“This would provide the public and businesses with predictability about whether this tax protection will exist from year to year and clarify whether or not the four-time approval of the voters for this policy was a fluke or actually reflects their consistent and ongoing desire for lawmakers to build a strong public consensus on the need for any proposed tax increase,” he explains.

Agreed – tax increases would be unnecessary if the public officials worked to improve the business climate and performed to voter expectations. Tax increases are never temporary in Washington and the economic environment isn’t improving.

From the Coach’s Corner, Washington state has budget woes and high unemployment because legislators don’t ask the right questions, such as What Do Small Business Owners Need from Washington State Policymakers?

“Be thankful we’re not getting all the government we’re paying for.”

-Will Rogers

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Author Terry Corbell has written innumerable online business-enhancement articles, and is a business-performance consultant and profit professional. Click here to see his management services. For a complimentary chat about your business situation or to schedule him as a speaker, consultant or author, please contact Terry.

Pilgrims of 1621 would be Aghast on Thanksgiving Today



Grateful for their freedoms, 53 pilgrims enjoyed the first Thanksgiving nearly 400 years ago in Plymouth, Mass.

They were survivors of the original 100 separatists from their arduous Atlantic Ocean journey aboard the Mayflower from Southampton, England.

Originally, their destination was Virginia, but they disembarked in Massachusetts. It was a severe winter.

But they survived with the help of Native Americans, who taught them valuable lessons – how to live off the land.

A year later in 1621, for three days, the pilgrims and Indians were able to celebrate their good fortune. Initially, it was a religious Thanksgiving.

Over the years Thanksgiving became an American tradition as an opportunity for gratitude – enjoying a plentiful meal with family and friends – all while giving thanks.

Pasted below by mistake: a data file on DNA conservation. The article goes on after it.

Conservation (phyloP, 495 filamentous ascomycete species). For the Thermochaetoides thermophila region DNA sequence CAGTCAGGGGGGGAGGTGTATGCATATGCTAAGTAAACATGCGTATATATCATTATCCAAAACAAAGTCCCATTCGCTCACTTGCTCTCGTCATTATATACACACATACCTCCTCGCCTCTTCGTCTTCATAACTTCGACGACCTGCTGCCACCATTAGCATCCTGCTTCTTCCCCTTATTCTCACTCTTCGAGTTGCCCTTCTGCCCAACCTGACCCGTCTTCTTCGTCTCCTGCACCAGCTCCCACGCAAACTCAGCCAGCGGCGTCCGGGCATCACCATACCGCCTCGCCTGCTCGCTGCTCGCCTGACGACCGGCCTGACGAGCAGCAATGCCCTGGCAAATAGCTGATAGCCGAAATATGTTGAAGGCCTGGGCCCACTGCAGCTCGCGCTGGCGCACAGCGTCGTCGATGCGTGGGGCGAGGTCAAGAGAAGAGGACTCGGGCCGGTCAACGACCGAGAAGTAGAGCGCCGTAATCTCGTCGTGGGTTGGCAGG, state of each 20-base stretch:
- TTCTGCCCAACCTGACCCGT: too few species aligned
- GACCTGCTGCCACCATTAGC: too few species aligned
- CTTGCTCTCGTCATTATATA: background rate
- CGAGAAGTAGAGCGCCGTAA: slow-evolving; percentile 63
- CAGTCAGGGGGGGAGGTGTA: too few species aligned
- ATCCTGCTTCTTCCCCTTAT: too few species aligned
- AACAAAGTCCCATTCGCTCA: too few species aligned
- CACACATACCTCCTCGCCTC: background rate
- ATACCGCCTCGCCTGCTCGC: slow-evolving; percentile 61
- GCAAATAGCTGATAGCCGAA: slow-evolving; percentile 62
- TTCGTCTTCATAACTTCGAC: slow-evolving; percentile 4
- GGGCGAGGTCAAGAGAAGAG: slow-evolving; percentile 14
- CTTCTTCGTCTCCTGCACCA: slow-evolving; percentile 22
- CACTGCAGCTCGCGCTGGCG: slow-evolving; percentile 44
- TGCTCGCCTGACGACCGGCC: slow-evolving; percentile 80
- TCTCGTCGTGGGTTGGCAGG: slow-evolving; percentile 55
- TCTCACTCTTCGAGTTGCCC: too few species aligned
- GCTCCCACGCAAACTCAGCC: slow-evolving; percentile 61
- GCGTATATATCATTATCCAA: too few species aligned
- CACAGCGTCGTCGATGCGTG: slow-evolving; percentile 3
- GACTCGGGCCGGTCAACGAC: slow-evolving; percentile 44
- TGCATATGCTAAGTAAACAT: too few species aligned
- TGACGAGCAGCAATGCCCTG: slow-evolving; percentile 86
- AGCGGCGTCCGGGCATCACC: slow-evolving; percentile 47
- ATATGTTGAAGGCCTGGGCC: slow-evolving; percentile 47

President Lincoln declared it a holiday in 1863 on the third Thursday of November. It was switched to the fourth Thursday during the 1940s.

So with the exception of some professions such as journalism, airlines, first responders and healthcare, it’s been a holiday.

But in the quest for profits that’s changed. Initially, it was just workers in retailing have to work Thanksgiving to prepare for Black Friday. That’s the day retailers start earning green in the holiday shopping season.

Retail Thanksgiving 

It’s one thing to be altruistic to serve Americans who need prescriptions for their illnesses.

But starting in 2011, the nation’s largest retailer, Walgreen, opened Thanksgiving for what it calls one-day-only deals to jump start its Q4 sales. For similar reasons, its competitor Rite Aid was open, too.

There have been many indicators many people can’t take advantage of such sales. We’re turning into a nation of haves and have nots.

My sense is that many fortunate Americans are missing some other important signs – they’re reminiscent of the Great Depression: 

  • We seem to have forgotten about America’s Hoovervilles. In pointing a finger at President Hoover for his inability to prevent economic chaos, Hooverville was a term coined by Democrats to describe the shanty towns of unemployed Americans. Old newspapers that were used to keep unemployed people warm were referred to as Hoover blankets. Worn out shoes were lined with cardboard and called Hoover leather.
  • In 1932, World War I veterans marched on the nation’s capital. Twenty-five percent of the nation’s budget had been swallowed by veteran benefits, but many veterans were destitute from unemployment. They demanded early payment for their benefit promised for 1945.
  • Economic hardship exacerbated by a drought, forced thousands of Oklahomans to seek a better future – dignity, jobs and land – by migrating to California.

For poignant visual reminders, see this photo essay.

Fast forward to today. Some 100 million Americans are either in poverty or close to it, according to the U.S. Census Bureau.

“Dependence begets subservience and venality, suffocates the germ of virtue, and prepares fit tools for the designs of ambition.”

Thomas Jefferson

We’re not talking about new immigrants. We’re talking about nearly 33 percent of Americans – most have high school or college educations.

Many can’t get a job or they’re under-employed. Many are baby boomers whose jobs disappeared in the new service economy. Others have suffered from deteriorating living standards and moribund wages.

It’s true many have not prepared for globalization and the digital age (Study: Unemployment Stems Partly from Deficient Worker Skills, Education).

But there are other reasons. Unlike the New Deal policies of Franklin Roosevelt, the federal government is a hindrance.

The trade deficit is out-of-control. So is the federal budget deficit.

 

‎Additionally, consider federal regulations. Cabbage, for example, is a commodity many will enjoy on Thanksgiving.

However, the U.S. government bureaucracy uses 26,911 words to regulate it.

Compare the cabbage example with the Declaration of Independence: A mere 1,300 words.

Or how about the U.S. Constitution and its amendments: 7,818 words.

But the above U.S. Debt Clock shows us the federal government won’t balance the budget.

Polarized nation

Politics – an infinite pursuit for power – stands in the way of prosperity.

Under Sen. Harry Reid’s “leadership” during the tenure of President Obama, not one budget was passed.

Their political party still stands in the way of a balanced budget and encourages attitudes of entitlement.